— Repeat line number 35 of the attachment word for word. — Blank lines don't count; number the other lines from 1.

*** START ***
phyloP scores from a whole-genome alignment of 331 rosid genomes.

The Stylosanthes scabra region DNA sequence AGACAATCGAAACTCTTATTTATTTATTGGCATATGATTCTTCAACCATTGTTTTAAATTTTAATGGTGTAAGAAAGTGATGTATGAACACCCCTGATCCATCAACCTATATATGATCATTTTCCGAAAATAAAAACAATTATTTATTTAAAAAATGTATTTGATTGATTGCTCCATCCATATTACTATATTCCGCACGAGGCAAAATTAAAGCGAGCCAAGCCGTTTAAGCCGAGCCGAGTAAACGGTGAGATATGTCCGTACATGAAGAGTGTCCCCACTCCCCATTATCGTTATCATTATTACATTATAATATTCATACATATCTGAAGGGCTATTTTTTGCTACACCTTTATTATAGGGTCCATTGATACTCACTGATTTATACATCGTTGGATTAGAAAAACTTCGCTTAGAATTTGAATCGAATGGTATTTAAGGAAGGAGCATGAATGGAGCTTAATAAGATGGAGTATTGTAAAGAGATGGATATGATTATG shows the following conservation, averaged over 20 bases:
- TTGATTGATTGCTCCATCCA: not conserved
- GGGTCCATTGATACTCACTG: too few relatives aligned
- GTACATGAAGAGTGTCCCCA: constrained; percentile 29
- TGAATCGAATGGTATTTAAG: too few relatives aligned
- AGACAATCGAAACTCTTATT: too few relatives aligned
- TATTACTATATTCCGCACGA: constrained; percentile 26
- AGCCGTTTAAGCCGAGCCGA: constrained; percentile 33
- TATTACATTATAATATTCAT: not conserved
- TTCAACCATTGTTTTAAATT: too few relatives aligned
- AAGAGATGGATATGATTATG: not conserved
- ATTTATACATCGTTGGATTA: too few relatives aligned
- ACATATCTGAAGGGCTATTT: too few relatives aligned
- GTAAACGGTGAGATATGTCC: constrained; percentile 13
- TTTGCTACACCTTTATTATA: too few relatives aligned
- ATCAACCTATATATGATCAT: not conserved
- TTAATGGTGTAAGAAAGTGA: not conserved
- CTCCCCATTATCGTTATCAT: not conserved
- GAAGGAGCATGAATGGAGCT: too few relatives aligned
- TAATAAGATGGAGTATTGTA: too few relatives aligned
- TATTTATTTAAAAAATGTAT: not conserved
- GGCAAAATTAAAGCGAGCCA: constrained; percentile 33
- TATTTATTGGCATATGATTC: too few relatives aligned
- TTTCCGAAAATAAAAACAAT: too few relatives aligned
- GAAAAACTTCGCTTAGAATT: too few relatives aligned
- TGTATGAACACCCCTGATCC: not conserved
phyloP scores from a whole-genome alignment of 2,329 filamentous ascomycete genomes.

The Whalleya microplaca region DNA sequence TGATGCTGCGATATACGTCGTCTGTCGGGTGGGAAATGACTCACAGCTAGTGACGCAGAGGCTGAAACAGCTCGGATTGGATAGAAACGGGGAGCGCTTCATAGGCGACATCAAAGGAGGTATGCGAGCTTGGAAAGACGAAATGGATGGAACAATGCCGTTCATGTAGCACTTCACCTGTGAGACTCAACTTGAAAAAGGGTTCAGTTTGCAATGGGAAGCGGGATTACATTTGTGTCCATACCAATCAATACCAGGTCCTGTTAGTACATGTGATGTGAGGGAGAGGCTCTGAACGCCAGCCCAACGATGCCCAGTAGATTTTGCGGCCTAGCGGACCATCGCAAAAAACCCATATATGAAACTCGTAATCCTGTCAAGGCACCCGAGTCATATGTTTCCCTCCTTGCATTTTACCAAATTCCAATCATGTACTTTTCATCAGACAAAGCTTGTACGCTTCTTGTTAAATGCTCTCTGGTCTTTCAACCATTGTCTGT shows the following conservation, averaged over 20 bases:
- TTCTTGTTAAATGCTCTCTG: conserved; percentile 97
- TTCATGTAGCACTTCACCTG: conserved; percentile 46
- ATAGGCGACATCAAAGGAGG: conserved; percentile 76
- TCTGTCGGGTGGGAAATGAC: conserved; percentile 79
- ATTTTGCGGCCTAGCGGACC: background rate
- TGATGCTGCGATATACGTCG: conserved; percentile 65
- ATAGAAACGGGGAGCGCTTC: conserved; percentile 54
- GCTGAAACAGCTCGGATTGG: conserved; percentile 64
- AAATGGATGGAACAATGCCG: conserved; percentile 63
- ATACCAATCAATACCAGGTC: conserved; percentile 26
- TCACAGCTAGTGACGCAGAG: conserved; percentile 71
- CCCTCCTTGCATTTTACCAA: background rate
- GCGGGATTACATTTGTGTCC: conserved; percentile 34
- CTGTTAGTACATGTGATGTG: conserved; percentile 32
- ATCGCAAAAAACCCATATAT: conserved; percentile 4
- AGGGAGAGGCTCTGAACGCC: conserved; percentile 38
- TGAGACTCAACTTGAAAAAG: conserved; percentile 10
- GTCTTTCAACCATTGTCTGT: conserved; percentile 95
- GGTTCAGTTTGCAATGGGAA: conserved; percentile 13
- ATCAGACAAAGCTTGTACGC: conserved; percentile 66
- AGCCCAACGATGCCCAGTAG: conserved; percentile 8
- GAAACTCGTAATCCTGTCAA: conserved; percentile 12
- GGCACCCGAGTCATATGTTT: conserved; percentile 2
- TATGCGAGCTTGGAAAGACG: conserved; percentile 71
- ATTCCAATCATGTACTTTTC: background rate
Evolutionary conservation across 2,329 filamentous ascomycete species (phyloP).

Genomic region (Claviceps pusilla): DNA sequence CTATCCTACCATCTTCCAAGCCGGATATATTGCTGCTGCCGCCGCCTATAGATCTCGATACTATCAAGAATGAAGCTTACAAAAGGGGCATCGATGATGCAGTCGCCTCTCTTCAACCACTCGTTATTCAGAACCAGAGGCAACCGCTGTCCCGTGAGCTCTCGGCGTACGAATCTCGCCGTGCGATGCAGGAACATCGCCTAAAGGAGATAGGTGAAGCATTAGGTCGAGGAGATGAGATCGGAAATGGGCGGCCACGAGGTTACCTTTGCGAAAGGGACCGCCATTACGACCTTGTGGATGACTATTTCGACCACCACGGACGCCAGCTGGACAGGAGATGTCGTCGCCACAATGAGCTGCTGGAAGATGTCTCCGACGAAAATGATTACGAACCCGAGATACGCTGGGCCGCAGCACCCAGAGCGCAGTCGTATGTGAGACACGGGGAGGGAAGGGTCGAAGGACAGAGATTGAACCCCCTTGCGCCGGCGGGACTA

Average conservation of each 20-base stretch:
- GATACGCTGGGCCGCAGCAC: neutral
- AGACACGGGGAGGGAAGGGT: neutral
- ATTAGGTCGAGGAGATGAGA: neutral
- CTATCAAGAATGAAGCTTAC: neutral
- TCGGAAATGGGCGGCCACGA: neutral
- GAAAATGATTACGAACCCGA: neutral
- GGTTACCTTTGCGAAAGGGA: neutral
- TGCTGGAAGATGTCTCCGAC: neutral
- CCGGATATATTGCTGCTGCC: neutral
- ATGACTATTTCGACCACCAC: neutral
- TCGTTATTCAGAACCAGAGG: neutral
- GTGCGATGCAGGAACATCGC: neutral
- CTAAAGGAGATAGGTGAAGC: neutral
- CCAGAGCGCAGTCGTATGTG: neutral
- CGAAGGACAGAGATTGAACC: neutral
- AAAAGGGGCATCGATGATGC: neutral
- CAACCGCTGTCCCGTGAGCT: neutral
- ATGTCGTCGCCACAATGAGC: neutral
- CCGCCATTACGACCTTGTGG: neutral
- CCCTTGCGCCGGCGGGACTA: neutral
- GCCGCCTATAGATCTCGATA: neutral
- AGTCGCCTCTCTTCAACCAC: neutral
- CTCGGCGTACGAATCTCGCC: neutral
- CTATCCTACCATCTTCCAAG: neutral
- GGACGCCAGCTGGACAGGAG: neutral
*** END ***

- TGATGCTGCGATATACGTCG: conserved; percentile 65